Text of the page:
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Barnes Common Richmond

Summary

Barnes Common was used jointly by the people of Barnes and Putney until 1589 when a dispute arose and the people of Putney denied access. Until the area was drained in c.1880 the common was mainly marshland. It was almost entirely treeless, as shown on the OS of 1870 but today is largely woodland, coppice and heathland with some open areas of grass where cricket is played. Avenues and roadside planting took place in the late C19th. In the centre of the common is Mill Hill, an island of houses at the site of a former windmill.

Basic Details

Site location:
Vine Road/Station Road/Mill Hill Road/Rocks Lane

Postcode:
SW13 0NE ( Google Map)

Type of site:
Public Open Land

Date(s):
1898

Designer(s):

Listed structures:
None

Borough:
Richmond

Site ownership:
Church Commissioners

Site management:
LB Richmond, Environment Planning & Review, Parks and Open Spaces. Friends of Barnes Common

Open to public?
Yes

Opening times:
unrestricted

Special conditions:

Facilities:
Cricket and football pitches

Events:

Public transport:
Rail: Barnes. Bus: 33, 72, 265.

The information shown above was correct at the time of the last update 01/06/2009
Please check with the site owner or manager for latest news. www.richmond.gov.uk/parks_and_open_spaces

Further Information

Grid ref:
TQ225760

Size in hectares:
49.55 (with Barnes Green)

Green Flag:
No

On EH National Register :
No

EH grade:
None

Site on EH Heritage at Risk list:
No

Registered common or village green on Commons Registration Act 1965:
Yes: Common (CL61 with Barnes Green)

Protected under London Squares Preservation Act 1931:
No

Local Authority Data

The information below is taken from the relevant Local Authority's planning legislation, which was correct at the time of research but may have been amended in the interim. Please check with the Local Authority for latest planning information.

On Local List:
No

In Conservation Area:
Yes

Conservation Area name:
Barnes Common

Tree Preservation Order:
No

Nature Conservation Area:
Yes - Metropolitan Importance

Green Belt:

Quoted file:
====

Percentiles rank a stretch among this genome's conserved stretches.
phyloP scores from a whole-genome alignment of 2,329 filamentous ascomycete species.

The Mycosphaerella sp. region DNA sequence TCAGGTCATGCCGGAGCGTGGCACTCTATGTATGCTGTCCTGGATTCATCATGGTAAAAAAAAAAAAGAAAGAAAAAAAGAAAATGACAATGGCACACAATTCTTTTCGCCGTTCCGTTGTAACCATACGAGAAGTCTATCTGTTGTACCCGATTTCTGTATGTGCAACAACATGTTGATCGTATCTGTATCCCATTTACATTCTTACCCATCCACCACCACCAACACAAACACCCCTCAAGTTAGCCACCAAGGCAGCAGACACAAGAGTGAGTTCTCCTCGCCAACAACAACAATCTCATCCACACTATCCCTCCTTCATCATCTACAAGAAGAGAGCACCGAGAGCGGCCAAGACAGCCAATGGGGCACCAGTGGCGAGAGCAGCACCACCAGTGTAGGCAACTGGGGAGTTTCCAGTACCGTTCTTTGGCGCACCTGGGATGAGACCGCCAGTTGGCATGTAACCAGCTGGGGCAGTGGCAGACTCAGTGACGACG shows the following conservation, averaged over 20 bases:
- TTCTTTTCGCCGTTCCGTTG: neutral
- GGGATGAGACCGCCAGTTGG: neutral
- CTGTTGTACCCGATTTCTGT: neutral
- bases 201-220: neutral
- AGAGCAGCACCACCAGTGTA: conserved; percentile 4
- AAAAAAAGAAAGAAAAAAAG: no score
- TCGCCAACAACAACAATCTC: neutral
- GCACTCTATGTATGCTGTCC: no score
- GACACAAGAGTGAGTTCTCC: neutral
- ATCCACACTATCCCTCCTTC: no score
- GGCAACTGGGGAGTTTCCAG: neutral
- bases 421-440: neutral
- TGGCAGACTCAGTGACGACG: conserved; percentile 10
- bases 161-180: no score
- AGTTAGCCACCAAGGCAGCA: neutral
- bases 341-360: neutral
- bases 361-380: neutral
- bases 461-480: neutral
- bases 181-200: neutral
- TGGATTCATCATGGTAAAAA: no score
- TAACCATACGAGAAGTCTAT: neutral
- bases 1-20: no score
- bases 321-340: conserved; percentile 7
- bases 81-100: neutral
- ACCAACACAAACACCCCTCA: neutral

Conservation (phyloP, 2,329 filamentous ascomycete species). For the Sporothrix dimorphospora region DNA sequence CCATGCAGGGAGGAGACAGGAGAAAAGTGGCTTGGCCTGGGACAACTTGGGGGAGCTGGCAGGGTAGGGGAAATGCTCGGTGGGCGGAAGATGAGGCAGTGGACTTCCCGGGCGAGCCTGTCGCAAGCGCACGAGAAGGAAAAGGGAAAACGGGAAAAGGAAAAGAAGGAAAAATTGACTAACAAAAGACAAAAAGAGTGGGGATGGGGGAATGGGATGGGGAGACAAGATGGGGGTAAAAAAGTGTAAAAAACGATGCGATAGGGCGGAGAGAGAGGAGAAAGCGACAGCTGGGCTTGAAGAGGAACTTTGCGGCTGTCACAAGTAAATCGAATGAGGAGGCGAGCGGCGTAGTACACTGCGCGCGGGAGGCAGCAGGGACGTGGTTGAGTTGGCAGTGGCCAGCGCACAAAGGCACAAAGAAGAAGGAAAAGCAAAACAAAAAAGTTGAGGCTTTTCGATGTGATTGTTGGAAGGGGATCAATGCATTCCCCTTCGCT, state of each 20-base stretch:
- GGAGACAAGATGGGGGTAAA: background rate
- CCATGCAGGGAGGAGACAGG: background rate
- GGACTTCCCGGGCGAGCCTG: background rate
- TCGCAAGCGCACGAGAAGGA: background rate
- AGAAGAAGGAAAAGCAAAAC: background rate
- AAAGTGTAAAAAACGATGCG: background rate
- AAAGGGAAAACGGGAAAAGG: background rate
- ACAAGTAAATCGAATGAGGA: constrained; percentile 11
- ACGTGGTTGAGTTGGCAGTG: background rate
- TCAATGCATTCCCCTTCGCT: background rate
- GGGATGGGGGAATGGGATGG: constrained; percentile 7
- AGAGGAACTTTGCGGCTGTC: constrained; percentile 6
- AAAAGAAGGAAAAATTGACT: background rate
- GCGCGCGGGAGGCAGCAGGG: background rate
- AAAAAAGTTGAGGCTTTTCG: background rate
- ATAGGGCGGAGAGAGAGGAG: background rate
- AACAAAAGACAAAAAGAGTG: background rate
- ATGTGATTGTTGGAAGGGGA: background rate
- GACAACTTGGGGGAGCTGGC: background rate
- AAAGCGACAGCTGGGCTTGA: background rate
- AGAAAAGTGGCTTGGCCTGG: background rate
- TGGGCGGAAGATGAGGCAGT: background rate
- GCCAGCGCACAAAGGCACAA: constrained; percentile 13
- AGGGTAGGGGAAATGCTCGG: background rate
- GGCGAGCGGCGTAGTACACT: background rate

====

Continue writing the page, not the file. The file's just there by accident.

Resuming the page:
No

Metropolitan Open Land:
Yes

Special Policy Area:
No

Other LA designation:
Nature Conservation area includes Old Barnes Cemetery

Barnes Common

Barnes Common, June 2009. Photo S Williams

Click photo to enlarge.

Fuller information

Barnes Common was used jointly by the people of Barnes and Putney until 1589 when a dispute arose and the people of Barnes refused to allow those of Putney to have access. Until the area was drained in c.1880 the common was mainly marshland and it provided an interesting area of research for natural history societies. The common remains in the ownership of the Church Commissioners, the Dean and Chapter of St Paul's being Lord of the Manor. In the centre of the common is an island of houses at Mill Hill, the site of a former windmill; the original miller's house still exists, now part of Mill Hill Lodge. The common was almost entirely treeless, as shown on the OS of 1870 but today it is mainly woodland, coppice and heathland with some open areas of grass where cricket is played. Avenues and roadside tree planting took place in the late C19th, including London plane, lime and horse chestnut. The Old Barnes Cemetery (q.v.) is situated within the area of Barnes Common, adjacent to the boundary with Rocks Lane Recreation Ground. This was enclosed in 1854 as additional burial ground for Barnes parish churchyard.

Sources consulted:

Ben Weinreb & Christopher Hibbert, 'The London Encyclopaedia' (Macmillan, revised ed. 1993); John Archer, David Curson, 'Nature Conservation in Richmond upon Thames, Ecology Handbook 21', (London Ecology Unit) 1993 p57/58; The Parks Agency, 'Commons, Heaths and Greens in Greater London, A short report for English Heritage' (2005)

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